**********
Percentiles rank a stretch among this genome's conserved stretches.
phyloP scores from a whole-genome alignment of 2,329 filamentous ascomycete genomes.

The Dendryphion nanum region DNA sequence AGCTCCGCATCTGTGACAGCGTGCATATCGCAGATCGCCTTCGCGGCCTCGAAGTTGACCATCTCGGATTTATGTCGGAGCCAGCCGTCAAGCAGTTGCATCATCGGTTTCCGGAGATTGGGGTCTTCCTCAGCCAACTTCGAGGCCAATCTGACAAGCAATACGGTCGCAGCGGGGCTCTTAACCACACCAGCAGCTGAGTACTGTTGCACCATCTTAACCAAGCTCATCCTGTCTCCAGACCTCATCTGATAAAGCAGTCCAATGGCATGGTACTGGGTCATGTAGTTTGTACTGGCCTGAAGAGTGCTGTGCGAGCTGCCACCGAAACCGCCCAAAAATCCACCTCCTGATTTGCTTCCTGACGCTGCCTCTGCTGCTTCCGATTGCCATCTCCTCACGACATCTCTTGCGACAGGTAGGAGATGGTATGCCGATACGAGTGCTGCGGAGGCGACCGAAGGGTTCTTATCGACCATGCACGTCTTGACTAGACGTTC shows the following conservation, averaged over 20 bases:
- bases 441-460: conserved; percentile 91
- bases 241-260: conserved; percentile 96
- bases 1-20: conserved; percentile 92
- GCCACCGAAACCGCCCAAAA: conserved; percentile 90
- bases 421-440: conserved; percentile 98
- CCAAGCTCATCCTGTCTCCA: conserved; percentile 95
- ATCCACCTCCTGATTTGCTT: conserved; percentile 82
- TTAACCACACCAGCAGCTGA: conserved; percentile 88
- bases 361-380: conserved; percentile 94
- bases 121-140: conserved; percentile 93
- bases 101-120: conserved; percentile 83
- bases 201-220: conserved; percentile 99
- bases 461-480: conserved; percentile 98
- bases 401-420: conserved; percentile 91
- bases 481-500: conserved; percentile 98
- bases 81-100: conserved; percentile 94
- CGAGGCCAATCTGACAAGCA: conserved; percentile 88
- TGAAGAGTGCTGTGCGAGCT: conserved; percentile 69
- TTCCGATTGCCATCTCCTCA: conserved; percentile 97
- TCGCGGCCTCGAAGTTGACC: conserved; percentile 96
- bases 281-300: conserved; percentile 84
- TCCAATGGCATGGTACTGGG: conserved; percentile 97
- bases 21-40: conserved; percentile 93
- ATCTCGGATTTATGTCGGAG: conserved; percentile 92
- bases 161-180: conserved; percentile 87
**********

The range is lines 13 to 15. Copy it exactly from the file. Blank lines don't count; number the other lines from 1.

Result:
- bases 121-140: conserved; percentile 93
- bases 101-120: conserved; percentile 83
- bases 201-220: conserved; percentile 99